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Georgia-Pacific Hit With $9 Million Asbestos Verdict

Mar 15, 2005 | Atlanta Business Chronicle

A Dallas, Texas, jury has awarded $9.3 million to the family of an East Texas man who died from a cancer caused by exposure to asbestos fibers as a child.

Attorneys for the family of Timothy Shawn Bostic argued the man was exposed to asbestos while working with his father as a child and teenager in the 1960s and 1970s. Witnesses testified Bostic frequently worked with a joint compound that contained asbestos and was made by Atlanta-based Georgia-Pacific Corp. The jury late March 14 found Georgia-Pacific negligent for failing to warn Bostic about the asbestos dangers in its joint compound and awarded Bostic's family $3.1 million in compensatory damages and $6.2 million in punitive damages. Texas law requires a cap on punitive damages. However, that cap is set specifically in each case.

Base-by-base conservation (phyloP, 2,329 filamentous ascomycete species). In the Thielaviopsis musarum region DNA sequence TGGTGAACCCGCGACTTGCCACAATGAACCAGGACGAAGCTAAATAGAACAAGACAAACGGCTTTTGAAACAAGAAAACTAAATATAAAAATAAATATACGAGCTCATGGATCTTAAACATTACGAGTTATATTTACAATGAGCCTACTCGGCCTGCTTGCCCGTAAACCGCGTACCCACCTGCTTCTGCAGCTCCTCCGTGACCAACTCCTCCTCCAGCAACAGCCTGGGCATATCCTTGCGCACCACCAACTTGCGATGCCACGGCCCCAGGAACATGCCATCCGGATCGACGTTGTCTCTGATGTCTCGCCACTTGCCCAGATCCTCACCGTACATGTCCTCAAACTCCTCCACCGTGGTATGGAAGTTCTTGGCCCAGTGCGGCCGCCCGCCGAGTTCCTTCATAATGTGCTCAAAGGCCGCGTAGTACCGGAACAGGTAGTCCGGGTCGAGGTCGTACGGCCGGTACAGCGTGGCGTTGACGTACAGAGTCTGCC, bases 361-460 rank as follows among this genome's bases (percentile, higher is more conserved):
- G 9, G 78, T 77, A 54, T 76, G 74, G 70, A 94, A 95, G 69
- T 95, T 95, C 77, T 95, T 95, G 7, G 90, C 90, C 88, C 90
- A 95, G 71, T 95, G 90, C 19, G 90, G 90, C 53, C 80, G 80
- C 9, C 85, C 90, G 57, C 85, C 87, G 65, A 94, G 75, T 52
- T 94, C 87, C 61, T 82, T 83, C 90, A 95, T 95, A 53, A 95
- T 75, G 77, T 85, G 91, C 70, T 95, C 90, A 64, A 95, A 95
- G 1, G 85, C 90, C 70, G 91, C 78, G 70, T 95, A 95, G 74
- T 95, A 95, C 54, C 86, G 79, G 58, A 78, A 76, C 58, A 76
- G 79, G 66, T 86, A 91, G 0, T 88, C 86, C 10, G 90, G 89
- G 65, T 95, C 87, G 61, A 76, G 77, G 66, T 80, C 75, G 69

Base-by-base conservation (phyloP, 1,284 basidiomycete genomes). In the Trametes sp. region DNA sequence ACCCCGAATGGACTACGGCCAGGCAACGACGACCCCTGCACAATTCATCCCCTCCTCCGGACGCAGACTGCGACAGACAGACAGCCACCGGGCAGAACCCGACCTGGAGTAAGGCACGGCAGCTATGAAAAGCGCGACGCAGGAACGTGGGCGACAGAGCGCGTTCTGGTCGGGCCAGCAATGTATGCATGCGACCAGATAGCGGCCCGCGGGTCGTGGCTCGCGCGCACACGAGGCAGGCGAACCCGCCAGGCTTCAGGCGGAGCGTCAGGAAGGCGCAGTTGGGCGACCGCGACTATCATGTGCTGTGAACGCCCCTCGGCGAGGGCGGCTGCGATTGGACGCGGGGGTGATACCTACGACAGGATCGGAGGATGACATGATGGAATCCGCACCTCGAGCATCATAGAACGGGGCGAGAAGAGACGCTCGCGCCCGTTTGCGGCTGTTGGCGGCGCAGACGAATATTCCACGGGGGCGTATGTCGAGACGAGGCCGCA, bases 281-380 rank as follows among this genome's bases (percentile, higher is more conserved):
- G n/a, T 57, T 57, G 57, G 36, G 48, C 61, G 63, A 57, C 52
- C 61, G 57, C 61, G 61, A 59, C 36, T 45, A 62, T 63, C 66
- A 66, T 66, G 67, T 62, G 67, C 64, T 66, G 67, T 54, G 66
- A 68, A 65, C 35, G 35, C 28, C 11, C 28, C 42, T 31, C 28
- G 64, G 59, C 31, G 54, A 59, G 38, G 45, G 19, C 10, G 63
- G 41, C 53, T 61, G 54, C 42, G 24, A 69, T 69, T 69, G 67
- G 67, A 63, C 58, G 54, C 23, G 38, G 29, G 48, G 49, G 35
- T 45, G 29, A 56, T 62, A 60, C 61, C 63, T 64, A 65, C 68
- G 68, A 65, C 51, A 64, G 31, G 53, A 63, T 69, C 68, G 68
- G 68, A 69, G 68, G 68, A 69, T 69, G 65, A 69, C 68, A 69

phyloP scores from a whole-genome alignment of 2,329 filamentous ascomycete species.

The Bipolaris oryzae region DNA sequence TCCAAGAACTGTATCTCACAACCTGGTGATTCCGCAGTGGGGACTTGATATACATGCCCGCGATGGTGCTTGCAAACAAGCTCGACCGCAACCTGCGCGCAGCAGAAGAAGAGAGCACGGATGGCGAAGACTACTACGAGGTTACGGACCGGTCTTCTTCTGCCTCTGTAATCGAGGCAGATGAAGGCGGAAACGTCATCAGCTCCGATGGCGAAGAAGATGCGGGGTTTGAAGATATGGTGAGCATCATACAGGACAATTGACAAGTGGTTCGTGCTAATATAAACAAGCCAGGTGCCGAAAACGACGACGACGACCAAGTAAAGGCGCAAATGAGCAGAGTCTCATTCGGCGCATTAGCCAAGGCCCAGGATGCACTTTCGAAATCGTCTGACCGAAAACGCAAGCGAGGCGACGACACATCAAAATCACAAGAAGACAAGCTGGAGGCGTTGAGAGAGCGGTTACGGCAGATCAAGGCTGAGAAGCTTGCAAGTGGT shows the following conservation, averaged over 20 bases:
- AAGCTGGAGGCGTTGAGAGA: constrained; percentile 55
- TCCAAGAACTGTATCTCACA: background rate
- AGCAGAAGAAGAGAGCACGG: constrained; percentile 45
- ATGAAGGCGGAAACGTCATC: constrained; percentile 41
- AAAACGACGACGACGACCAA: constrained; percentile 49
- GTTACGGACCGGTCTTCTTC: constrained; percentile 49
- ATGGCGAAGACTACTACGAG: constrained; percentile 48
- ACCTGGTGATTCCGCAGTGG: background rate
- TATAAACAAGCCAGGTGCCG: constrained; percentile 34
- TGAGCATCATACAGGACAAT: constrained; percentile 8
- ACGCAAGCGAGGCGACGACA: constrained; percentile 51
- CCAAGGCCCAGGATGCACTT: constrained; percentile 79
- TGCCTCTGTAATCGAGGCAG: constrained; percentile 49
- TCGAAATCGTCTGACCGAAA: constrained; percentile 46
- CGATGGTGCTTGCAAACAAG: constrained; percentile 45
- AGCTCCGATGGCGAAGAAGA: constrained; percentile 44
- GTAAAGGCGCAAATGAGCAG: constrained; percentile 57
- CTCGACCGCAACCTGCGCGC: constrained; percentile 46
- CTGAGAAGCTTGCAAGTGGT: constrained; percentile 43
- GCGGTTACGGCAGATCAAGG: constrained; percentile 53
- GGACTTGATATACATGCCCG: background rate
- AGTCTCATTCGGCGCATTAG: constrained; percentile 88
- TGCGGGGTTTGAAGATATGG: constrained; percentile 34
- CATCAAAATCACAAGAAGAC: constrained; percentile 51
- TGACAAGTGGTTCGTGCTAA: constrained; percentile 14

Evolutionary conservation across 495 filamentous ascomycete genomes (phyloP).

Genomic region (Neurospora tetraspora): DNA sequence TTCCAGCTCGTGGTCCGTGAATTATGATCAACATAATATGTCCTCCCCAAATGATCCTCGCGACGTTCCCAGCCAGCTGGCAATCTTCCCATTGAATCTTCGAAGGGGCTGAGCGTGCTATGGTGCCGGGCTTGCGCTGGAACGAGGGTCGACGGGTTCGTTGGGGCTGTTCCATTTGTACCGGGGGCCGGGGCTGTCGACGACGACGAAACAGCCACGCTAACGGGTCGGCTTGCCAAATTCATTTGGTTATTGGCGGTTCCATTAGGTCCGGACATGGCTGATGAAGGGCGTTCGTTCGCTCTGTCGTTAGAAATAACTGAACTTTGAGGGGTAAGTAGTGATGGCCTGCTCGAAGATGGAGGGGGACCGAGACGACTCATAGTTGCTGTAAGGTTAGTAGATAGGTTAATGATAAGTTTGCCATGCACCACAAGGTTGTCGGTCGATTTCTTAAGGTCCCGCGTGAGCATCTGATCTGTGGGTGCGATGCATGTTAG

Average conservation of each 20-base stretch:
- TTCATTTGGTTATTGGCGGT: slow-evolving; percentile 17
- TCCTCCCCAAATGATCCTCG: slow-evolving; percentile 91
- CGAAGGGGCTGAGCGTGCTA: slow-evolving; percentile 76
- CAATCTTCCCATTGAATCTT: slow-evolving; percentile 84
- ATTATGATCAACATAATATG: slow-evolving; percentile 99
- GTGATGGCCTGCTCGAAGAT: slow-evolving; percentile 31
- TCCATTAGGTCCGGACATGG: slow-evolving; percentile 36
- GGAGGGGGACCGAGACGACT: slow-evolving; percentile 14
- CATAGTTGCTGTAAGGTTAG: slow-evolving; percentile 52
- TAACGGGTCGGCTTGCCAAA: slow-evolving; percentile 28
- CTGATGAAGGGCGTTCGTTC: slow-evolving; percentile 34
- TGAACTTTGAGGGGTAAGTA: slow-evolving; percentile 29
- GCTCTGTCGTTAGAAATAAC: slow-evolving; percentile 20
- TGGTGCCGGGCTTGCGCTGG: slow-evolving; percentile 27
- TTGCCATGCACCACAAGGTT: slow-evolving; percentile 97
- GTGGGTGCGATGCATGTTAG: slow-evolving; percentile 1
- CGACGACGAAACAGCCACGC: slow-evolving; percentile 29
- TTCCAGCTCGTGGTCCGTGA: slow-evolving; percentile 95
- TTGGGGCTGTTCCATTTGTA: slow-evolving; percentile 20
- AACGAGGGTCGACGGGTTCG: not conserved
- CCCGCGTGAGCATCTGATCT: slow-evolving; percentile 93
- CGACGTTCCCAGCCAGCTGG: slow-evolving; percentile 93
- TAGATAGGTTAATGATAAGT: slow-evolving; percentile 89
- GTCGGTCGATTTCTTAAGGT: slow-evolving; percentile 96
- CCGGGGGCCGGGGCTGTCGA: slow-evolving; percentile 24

Georgia-Pacific will appeal.

"We believe the evidence showed the Georgia-Pacific product did not cause Mr. Bostic's illness and the trial court erred in several significant rulings, which we will pursue on appeal," said Robin Keegan, Georgia-Pacific spokesperson.

Georgia-Pacific has been battling asbestos litigation for years. It recently reported to the Securities and Exchange Commission that the number of asbestos claims filed against it continued to decline in 2004, even as the amount of money it paid on claims hit the $200 million mark. At the end of 2004, there were 59,700 pending claims, down from 64,300 at the end of 2003. During 2004, 26,500 new claims were filed against the company, down from 39,000 new claims filed in 2003.

Court documents showed Georgia-Pacific officials knew about the health dangers of asbestos as early as 1967 but continued to sell products that contained asbestos as late as 1977. In 2003, Bostic was diagnosed with mesothelioma, a rare form of cancer caused by asbestos exposure. He died later that year at the age of 41.


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